Monday, May 6, 2013

Can't Seem to Stay Away: Another Hospital Stint

For three nights I’d wake up from a dead sleep gasping for air. I’d sit up straight in attempts to get the blood moving then would be acutely aware of my heart and its beats. My heart was trying too hard. It felt tired and labored as if it were working overtime. As I’d sit there and try to regulate both my heart and my breathing sometimes I’d feel a blip in the rhythm, a missed beat in the heart’s drum line. It took a long time to fall back asleep after each episode, terrified that I wouldn’t wake back up.

I  received my third dose of Gemzar chemo last Wednesday. My platelets were again low and my anemia bordering on transfusion-required levels, but we went ahead with the reduced dose, again with the thought that the cancer is the greatest threat and consistency in attacks against it is the best strategy. All went smoothly except for a high heart rate (140bpm), consistent with the high heart rates I’d been registering at the clinic for the past week. I told Dr. D about the nighttime heart episodes and he sent me off for an EKG. On it my heart rate registered at 90bpm and all looked normal – of course. I felt well enough for tapas Mexican with my mom and a grocery shopping spree to replace the hundreds of dollars worth of food we lost when our fridge and freezer went kaput last week – sigh.

The chemoey feeling crept in that evening: cellophane-wrapped muscles, creaks everywhere, bleary eyes and a nauseating fatigue. I went to bed early. Again I awoke with a start, gasping for air, but this time, instead of my heart going crazy it was my left arm. It was flailing and jerking about of its own accord. I elbowed Craig hard to witness it as I cried and groaned not knowing what to do.

In reality, the waving and flailing lasted about 15 seconds, but it felt like 15 hours. When it stopped I couldn’t even touch my arm, the muscles were so sensitive and dead tired from the dance it just did. I thought maybe I was half in dreamland still, but then it happened again, and again, and again – each occurrence just when I fell back into a dead sleep. I thought I was having seizures, so I took an extra Neurontin. I take it for nerve pain, but I remembered Dr. D saying it is also a seizure medicine. I figured I’d give it a shot and was thankful that it carried me through the night with no more episodes.

My worries about this were compounded by the fact that I’d been having tremors in my right arm for about a month that I only very recently alerted my doctors to. My original plan of action was to brush that under the rug, as I simply didn’t want to deal with it. However, when it happened half-dozen times and joined up with some serious lightheadedness, I knew I had to bring it up. I’d start to see stars and then my right hand would start shaking like it was trying to develop a Polaroid picture. Those episodes could last up to a minute and my arm would be dead tired afterward.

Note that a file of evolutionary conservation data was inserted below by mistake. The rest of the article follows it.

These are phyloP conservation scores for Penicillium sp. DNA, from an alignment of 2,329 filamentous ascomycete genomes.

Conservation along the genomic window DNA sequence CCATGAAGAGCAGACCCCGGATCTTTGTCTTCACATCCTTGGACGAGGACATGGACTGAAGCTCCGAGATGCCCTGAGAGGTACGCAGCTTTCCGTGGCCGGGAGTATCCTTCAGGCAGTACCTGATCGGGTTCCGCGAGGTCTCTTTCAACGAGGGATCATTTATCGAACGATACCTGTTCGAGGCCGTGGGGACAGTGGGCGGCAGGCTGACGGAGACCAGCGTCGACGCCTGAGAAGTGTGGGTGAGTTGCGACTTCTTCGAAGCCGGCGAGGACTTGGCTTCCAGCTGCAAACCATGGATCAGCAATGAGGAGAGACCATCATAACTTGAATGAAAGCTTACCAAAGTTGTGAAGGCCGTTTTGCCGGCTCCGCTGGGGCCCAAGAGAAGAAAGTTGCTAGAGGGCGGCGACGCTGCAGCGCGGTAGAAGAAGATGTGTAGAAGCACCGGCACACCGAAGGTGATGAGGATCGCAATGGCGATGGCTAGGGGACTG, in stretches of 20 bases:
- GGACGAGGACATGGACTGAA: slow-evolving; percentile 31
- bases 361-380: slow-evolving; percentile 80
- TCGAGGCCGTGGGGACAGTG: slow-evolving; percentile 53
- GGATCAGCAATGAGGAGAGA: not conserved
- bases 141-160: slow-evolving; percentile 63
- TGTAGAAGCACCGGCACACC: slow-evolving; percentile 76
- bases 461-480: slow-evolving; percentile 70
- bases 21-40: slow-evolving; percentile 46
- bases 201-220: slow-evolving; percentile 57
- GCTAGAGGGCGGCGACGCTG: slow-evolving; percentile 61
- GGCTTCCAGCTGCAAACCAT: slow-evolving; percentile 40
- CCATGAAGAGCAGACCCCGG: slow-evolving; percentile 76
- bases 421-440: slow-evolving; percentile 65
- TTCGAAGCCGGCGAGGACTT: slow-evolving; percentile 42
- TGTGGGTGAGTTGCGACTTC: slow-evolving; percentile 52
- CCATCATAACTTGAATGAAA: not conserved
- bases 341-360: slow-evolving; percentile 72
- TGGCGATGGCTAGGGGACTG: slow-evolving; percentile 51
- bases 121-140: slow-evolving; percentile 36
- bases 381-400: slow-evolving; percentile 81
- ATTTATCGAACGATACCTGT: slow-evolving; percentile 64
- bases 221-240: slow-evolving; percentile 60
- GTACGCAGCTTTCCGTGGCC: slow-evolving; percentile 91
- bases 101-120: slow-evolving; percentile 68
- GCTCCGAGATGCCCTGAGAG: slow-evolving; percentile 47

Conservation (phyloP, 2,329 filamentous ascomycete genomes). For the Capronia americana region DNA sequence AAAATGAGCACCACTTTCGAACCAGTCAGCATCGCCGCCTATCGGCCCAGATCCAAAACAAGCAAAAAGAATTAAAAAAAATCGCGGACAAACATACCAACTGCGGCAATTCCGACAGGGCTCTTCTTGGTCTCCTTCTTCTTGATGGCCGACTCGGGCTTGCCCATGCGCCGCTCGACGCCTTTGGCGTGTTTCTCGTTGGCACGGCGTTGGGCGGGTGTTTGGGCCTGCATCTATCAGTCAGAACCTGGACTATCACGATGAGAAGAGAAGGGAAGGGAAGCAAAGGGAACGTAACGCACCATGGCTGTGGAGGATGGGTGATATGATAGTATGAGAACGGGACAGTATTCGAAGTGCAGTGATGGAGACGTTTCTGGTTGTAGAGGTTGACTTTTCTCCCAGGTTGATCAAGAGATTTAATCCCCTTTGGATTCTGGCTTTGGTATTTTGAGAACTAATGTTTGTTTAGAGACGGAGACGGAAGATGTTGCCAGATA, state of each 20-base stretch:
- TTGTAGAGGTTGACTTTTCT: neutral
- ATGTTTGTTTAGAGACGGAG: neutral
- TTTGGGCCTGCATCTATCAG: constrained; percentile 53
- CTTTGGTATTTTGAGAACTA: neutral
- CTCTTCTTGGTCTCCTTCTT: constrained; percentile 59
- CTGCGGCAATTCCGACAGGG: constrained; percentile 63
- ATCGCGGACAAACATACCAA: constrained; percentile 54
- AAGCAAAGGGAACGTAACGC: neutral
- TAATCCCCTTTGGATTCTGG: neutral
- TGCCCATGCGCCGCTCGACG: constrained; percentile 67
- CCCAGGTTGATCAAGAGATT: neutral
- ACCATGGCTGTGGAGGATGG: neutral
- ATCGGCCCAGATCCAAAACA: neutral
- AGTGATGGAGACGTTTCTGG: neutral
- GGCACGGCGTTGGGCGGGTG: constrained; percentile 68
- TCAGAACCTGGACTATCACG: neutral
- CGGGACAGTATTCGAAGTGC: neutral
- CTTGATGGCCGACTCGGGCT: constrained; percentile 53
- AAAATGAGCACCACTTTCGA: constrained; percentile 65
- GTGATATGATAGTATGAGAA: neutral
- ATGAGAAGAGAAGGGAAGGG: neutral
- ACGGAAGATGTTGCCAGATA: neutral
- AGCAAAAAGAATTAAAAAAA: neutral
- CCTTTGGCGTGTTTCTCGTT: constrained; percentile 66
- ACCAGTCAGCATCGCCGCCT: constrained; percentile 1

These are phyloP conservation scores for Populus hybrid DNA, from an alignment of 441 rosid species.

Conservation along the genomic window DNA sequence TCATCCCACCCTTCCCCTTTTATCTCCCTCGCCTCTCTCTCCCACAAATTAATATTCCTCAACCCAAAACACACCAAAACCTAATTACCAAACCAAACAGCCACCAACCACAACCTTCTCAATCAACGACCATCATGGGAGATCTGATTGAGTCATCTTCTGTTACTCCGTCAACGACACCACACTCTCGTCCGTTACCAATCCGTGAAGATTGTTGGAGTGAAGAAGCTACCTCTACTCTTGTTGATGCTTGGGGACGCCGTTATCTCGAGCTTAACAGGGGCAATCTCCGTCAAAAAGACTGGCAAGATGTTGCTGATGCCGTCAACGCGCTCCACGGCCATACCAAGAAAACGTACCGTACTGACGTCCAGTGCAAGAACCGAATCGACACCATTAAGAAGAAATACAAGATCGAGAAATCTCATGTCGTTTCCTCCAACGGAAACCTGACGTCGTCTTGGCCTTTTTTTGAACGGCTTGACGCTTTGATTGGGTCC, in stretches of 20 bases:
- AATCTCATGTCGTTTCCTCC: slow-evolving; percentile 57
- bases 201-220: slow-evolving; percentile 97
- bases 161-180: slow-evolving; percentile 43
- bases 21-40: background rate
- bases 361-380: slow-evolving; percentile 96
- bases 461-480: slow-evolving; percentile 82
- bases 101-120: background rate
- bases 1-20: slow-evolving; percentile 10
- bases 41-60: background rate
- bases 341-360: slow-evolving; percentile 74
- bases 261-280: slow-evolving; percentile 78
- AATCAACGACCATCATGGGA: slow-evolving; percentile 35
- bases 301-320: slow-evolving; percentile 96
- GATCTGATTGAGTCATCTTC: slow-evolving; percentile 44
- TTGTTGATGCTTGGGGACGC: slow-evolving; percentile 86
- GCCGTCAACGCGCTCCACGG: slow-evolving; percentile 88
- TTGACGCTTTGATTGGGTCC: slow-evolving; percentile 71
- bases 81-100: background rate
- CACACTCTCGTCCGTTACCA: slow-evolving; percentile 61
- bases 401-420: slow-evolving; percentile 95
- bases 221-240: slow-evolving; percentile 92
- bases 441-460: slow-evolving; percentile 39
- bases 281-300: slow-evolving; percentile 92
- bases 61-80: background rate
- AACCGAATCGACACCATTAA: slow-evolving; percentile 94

It all warranted a call to Dr. D and Dr. O Thursday morning and I knew what that would mean. To the Emergency Room I went at their insistence, though I avoided it until evening when Craig got home from work. Craig was very worried. I can always tell by the dark bags that instantly develop under his eyes. I hate it.

The big worry from my doctors was pulmonary embolism (a blood clot in the lungs) or a blood clot somewhere else in my body. I already have many of the risk factors – blood cancer, chemotherapy treatment, not super active. A clot would kill me. The secondary worries were lymphoma had spread to my brain, causing the tremors; lymphoma had spread to my upper spine pressing on vertebrae or squeezing disks causing the tremors; very low blood counts; a heart issue. Awesome: something wrong with my heart or brain or a life-ending clot.

I lived in the Emergency Room for a full day. Literally, more than 24 hours – 5:30pm Thursday through 7pm Friday before I was transferred to a hospital room for a second night of observation. After about three hours, it was decided I’d be admitted, but it would have to be to a floor that had telemetry at the bedside, so that they could keep me on a heart monitor. These beds are limited and there were none to be found for me.

Craig stayed/”slept” there with me in a hard chair the first night with his forehead on a towel on a table. I “slept” for 15-minute clips on an ass-breaking, essentially cushion-less stretcher. I was tethered both from my port to the IV pole, which was giving me hydration, and the heart monitor via five lines coming off my chest attached to my skin with sticky pads, the glue from which I’m still picking off days later. After 12 hours and no signs of a bed opening, the ED staff was kind enough to get me a real hospital “bed” and move me to a room with a window in a quieter area. The bed felt like that in a luxury hotel room.

The Hartford Hospital Emergency Department staff was extremely kind, thorough and listened well to my symptoms. I am a fairly frequent flyer so I know the types of things they are looking for. But no matter how great the staff is, by nature the ED is a busy, loud, fast-paced place. Alarms, intercoms, alerts, patients yelling, seem to never end. The hospital is squat in the middle of the city and many use it as their primary care option, therefore it can get backed up easily. Plus, they handle major traumas flown in from emergency sites or the sickest of patients from other hospitals on LIFE STAR, the hospital’s critical care helicopter service.  

Every few minutes over the intercom – the same intercom that plays through patient’s bedside speakers would alert:

“Active trauma three minutes out!”
“LIFE STAR here. All appropriate personnel report to Red Pod!”
“Activated stroke five minutes out. Patient is not registered!”
“Any available nurse or PCA to Red Pod room 12 stat!”
“Patient assist needed in Orange Pod room 25!”

So on and so on. In the waiting area Craig and I witnessed a young man with an infected month-old gunshot wound. Yes, I saw the whole thing oozing through the shoddy dressing when he lifted his pant leg in triage. He was probably 17-years-old, shackled at the ankles and accompanied by a Hartford police officer.